Impact of hypermutable sequences on microbial elicitation and evasion of host immune responses
Non-typeable Haemophilus influenzae (NTHi) cause multiple human diseases including otitis media, the commonest bacterial infection in children. This disease involves influxes of host immune modulators into the middle ear in response to bacterial infection1. Infections are often chronic due to poor antibiotic efficacy and ineffective immune responses. Multiple genes of NTHi undergo phase variation (PV) mediated by mutations in repetitive simple sequence DNA tracts. PV changes the expression of virulence determinants, such as lipopolysaccharide epitopes and iron-binding proteins, and allows the bacteria to evade or manipulate host immune responses2.
This project aims to determine how PV controls elicitation of host immune responses, survival of killing by immune effectors and induction of disease symptoms. The project will involve PCR-based analysis of repetitive DNA to monitor PV; engineering of mutant strains; assaying disease phenotypes in infection models such as interaction of bacteria with immune and epithelial cells and infections in mouse models of otitis media.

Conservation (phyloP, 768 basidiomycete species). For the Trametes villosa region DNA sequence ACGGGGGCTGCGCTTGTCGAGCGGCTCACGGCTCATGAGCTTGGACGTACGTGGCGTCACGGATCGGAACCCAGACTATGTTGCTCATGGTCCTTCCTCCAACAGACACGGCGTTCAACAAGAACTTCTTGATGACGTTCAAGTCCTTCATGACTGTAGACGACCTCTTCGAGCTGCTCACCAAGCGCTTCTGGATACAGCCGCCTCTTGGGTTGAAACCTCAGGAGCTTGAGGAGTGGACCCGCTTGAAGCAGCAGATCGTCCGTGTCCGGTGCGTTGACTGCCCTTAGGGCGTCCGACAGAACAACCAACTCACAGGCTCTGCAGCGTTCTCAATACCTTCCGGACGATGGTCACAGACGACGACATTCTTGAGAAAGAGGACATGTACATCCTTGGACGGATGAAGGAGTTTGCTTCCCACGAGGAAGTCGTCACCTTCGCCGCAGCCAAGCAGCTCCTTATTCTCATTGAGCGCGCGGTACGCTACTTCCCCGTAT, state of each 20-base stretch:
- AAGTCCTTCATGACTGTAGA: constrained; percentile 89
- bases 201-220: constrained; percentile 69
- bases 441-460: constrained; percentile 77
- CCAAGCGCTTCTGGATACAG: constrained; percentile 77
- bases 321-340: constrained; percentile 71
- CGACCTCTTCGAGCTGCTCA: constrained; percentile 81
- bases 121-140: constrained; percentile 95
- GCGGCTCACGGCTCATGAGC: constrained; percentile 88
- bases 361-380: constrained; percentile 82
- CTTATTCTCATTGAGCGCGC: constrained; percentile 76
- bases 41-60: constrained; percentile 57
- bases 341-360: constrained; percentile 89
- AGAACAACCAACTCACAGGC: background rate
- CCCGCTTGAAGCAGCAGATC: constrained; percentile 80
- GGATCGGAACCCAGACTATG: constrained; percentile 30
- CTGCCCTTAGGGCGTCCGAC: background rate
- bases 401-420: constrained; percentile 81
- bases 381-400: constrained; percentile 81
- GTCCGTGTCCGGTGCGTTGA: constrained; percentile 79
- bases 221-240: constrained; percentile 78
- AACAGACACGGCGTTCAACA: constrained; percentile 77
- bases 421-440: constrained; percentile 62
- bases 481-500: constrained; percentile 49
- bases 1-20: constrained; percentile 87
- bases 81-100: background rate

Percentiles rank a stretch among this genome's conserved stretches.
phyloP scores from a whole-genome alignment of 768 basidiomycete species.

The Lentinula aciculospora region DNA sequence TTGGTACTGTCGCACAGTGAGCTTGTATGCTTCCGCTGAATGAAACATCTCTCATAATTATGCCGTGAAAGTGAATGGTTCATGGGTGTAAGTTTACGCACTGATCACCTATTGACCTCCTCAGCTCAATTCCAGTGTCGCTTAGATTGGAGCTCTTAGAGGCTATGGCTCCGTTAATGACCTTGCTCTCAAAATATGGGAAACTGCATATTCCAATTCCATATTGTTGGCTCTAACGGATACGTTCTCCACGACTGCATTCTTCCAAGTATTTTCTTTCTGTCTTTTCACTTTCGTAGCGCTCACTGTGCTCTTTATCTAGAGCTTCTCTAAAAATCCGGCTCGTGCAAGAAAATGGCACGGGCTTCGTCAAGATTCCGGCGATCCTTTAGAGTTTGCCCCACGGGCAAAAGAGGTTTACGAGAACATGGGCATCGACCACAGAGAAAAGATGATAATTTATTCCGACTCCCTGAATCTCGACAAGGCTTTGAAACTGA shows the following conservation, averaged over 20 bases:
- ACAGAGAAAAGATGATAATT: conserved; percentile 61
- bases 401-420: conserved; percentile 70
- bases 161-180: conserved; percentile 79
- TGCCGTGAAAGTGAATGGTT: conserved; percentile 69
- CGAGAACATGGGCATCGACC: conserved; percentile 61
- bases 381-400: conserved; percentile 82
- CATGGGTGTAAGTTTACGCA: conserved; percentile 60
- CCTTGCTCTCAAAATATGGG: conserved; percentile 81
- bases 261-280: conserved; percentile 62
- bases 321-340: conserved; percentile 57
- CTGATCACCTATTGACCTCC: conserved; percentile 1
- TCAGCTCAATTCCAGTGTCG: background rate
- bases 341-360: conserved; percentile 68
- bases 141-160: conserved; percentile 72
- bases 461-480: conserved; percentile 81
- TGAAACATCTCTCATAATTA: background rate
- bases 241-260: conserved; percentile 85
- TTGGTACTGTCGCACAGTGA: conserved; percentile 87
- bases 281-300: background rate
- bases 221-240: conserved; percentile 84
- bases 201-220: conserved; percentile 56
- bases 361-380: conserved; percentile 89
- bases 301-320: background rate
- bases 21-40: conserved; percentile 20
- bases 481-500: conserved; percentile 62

Cross-institutional supervision will provide a comprehensive training opportunity across multiple institutions; bacterial genetic research undertaken with Dr. Chris Bayliss at the University of Leicester; experimental models of infection with Dr. Derek Hood at MRC Harwell; and immunological assays with Dr. Luisa Martinez-Pomares at the University of Nottingham.
This project is offered as part of the MRC IMPACT Doctoral Training Partnership (DTP) in Complex Diseases. This programme is a partnership between the Universities of Leicester, Birmingham and Nottingham.
For specific information on this project please contact Dr Chris Bayliss at [Email Address Removed] or by phone at 0116 2523465.
1. Duell et al. FEBS Letters 2016 590 p3840-3853.
2. Moxon, Bayliss, Hood (2006) Ann Rev Genetics 40 p307-333
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